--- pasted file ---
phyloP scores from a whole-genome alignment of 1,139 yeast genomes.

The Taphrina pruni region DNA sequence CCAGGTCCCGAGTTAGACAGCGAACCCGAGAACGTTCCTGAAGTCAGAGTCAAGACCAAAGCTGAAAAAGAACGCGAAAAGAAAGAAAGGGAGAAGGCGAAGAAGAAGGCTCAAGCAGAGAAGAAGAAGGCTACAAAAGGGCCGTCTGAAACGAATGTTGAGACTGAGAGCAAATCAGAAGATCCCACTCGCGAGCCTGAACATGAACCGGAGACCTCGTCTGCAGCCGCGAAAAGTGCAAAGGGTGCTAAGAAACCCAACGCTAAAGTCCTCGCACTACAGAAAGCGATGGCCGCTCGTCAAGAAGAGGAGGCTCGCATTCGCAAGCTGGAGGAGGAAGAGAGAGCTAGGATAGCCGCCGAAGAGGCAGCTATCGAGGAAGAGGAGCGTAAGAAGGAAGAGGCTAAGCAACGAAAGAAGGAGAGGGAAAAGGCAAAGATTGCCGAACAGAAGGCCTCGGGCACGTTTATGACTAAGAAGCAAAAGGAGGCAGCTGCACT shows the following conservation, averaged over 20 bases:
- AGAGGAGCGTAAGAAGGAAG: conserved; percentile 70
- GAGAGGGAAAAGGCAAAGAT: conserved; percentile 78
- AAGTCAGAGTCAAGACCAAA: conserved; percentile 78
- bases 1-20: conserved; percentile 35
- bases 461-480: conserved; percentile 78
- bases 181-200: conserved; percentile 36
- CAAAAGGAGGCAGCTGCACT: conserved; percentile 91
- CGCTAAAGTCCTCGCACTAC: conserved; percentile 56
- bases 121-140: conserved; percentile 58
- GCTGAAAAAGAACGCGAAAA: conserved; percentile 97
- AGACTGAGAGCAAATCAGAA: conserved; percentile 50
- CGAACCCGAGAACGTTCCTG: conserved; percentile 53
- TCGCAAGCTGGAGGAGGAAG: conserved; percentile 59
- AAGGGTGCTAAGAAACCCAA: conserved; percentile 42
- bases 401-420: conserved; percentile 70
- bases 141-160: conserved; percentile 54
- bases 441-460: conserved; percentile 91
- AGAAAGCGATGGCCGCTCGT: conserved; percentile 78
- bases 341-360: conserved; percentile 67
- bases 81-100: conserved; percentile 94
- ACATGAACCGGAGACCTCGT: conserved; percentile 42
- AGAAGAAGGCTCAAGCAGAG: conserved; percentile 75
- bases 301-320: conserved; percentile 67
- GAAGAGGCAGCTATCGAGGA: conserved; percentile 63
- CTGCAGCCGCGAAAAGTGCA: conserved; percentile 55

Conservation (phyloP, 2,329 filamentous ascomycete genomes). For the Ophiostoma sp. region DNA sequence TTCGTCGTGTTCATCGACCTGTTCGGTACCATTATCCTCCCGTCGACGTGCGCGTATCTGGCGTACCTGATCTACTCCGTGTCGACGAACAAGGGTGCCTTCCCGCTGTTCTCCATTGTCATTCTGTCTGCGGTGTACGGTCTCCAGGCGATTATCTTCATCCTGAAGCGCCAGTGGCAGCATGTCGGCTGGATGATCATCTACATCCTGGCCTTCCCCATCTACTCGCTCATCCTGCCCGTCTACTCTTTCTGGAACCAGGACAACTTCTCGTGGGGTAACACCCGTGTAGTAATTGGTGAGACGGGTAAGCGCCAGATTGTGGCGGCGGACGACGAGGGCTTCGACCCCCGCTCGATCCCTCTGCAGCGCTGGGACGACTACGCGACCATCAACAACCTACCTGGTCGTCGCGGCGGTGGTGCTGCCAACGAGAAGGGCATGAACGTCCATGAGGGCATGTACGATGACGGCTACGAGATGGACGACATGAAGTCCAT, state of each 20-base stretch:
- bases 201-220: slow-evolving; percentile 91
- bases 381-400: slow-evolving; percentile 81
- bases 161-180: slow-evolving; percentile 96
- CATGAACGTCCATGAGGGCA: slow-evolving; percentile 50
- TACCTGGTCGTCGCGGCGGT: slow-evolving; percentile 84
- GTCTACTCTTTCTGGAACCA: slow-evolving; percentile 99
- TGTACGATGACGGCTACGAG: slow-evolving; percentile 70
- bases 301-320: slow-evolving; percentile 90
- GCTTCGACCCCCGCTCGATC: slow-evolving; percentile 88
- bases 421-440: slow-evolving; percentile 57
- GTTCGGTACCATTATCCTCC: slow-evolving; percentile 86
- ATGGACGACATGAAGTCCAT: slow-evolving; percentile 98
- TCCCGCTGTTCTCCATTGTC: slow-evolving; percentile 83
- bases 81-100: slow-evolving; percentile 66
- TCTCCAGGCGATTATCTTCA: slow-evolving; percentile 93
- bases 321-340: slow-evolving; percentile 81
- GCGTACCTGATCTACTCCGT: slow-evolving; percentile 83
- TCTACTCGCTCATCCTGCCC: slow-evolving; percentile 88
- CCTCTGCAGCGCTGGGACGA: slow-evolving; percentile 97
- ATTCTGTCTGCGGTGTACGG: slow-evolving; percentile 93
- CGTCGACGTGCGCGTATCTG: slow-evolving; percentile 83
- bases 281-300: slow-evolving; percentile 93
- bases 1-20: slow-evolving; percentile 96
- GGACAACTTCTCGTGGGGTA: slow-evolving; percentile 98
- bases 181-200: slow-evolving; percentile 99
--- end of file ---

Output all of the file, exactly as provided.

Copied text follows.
phyloP scores from a whole-genome alignment of 1,139 yeast genomes.

The Taphrina pruni region DNA sequence CCAGGTCCCGAGTTAGACAGCGAACCCGAGAACGTTCCTGAAGTCAGAGTCAAGACCAAAGCTGAAAAAGAACGCGAAAAGAAAGAAAGGGAGAAGGCGAAGAAGAAGGCTCAAGCAGAGAAGAAGAAGGCTACAAAAGGGCCGTCTGAAACGAATGTTGAGACTGAGAGCAAATCAGAAGATCCCACTCGCGAGCCTGAACATGAACCGGAGACCTCGTCTGCAGCCGCGAAAAGTGCAAAGGGTGCTAAGAAACCCAACGCTAAAGTCCTCGCACTACAGAAAGCGATGGCCGCTCGTCAAGAAGAGGAGGCTCGCATTCGCAAGCTGGAGGAGGAAGAGAGAGCTAGGATAGCCGCCGAAGAGGCAGCTATCGAGGAAGAGGAGCGTAAGAAGGAAGAGGCTAAGCAACGAAAGAAGGAGAGGGAAAAGGCAAAGATTGCCGAACAGAAGGCCTCGGGCACGTTTATGACTAAGAAGCAAAAGGAGGCAGCTGCACT shows the following conservation, averaged over 20 bases:
- AGAGGAGCGTAAGAAGGAAG: conserved; percentile 70
- GAGAGGGAAAAGGCAAAGAT: conserved; percentile 78
- AAGTCAGAGTCAAGACCAAA: conserved; percentile 78
- bases 1-20: conserved; percentile 35
- bases 461-480: conserved; percentile 78
- bases 181-200: conserved; percentile 36
- CAAAAGGAGGCAGCTGCACT: conserved; percentile 91
- CGCTAAAGTCCTCGCACTAC: conserved; percentile 56
- bases 121-140: conserved; percentile 58
- GCTGAAAAAGAACGCGAAAA: conserved; percentile 97
- AGACTGAGAGCAAATCAGAA: conserved; percentile 50
- CGAACCCGAGAACGTTCCTG: conserved; percentile 53
- TCGCAAGCTGGAGGAGGAAG: conserved; percentile 59
- AAGGGTGCTAAGAAACCCAA: conserved; percentile 42
- bases 401-420: conserved; percentile 70
- bases 141-160: conserved; percentile 54
- bases 441-460: conserved; percentile 91
- AGAAAGCGATGGCCGCTCGT: conserved; percentile 78
- bases 341-360: conserved; percentile 67
- bases 81-100: conserved; percentile 94
- ACATGAACCGGAGACCTCGT: conserved; percentile 42
- AGAAGAAGGCTCAAGCAGAG: conserved; percentile 75
- bases 301-320: conserved; percentile 67
- GAAGAGGCAGCTATCGAGGA: conserved; percentile 63
- CTGCAGCCGCGAAAAGTGCA: conserved; percentile 55

Conservation (phyloP, 2,329 filamentous ascomycete genomes). For the Ophiostoma sp. region DNA sequence TTCGTCGTGTTCATCGACCTGTTCGGTACCATTATCCTCCCGTCGACGTGCGCGTATCTGGCGTACCTGATCTACTCCGTGTCGACGAACAAGGGTGCCTTCCCGCTGTTCTCCATTGTCATTCTGTCTGCGGTGTACGGTCTCCAGGCGATTATCTTCATCCTGAAGCGCCAGTGGCAGCATGTCGGCTGGATGATCATCTACATCCTGGCCTTCCCCATCTACTCGCTCATCCTGCCCGTCTACTCTTTCTGGAACCAGGACAACTTCTCGTGGGGTAACACCCGTGTAGTAATTGGTGAGACGGGTAAGCGCCAGATTGTGGCGGCGGACGACGAGGGCTTCGACCCCCGCTCGATCCCTCTGCAGCGCTGGGACGACTACGCGACCATCAACAACCTACCTGGTCGTCGCGGCGGTGGTGCTGCCAACGAGAAGGGCATGAACGTCCATGAGGGCATGTACGATGACGGCTACGAGATGGACGACATGAAGTCCAT, state of each 20-base stretch:
- bases 201-220: slow-evolving; percentile 91
- bases 381-400: slow-evolving; percentile 81
- bases 161-180: slow-evolving; percentile 96
- CATGAACGTCCATGAGGGCA: slow-evolving; percentile 50
- TACCTGGTCGTCGCGGCGGT: slow-evolving; percentile 84
- GTCTACTCTTTCTGGAACCA: slow-evolving; percentile 99
- TGTACGATGACGGCTACGAG: slow-evolving; percentile 70
- bases 301-320: slow-evolving; percentile 90
- GCTTCGACCCCCGCTCGATC: slow-evolving; percentile 88
- bases 421-440: slow-evolving; percentile 57
- GTTCGGTACCATTATCCTCC: slow-evolving; percentile 86
- ATGGACGACATGAAGTCCAT: slow-evolving; percentile 98
- TCCCGCTGTTCTCCATTGTC: slow-evolving; percentile 83
- bases 81-100: slow-evolving; percentile 66
- TCTCCAGGCGATTATCTTCA: slow-evolving; percentile 93
- bases 321-340: slow-evolving; percentile 81
- GCGTACCTGATCTACTCCGT: slow-evolving; percentile 83
- TCTACTCGCTCATCCTGCCC: slow-evolving; percentile 88
- CCTCTGCAGCGCTGGGACGA: slow-evolving; percentile 97
- ATTCTGTCTGCGGTGTACGG: slow-evolving; percentile 93
- CGTCGACGTGCGCGTATCTG: slow-evolving; percentile 83
- bases 281-300: slow-evolving; percentile 93
- bases 1-20: slow-evolving; percentile 96
- GGACAACTTCTCGTGGGGTA: slow-evolving; percentile 98
- bases 181-200: slow-evolving; percentile 99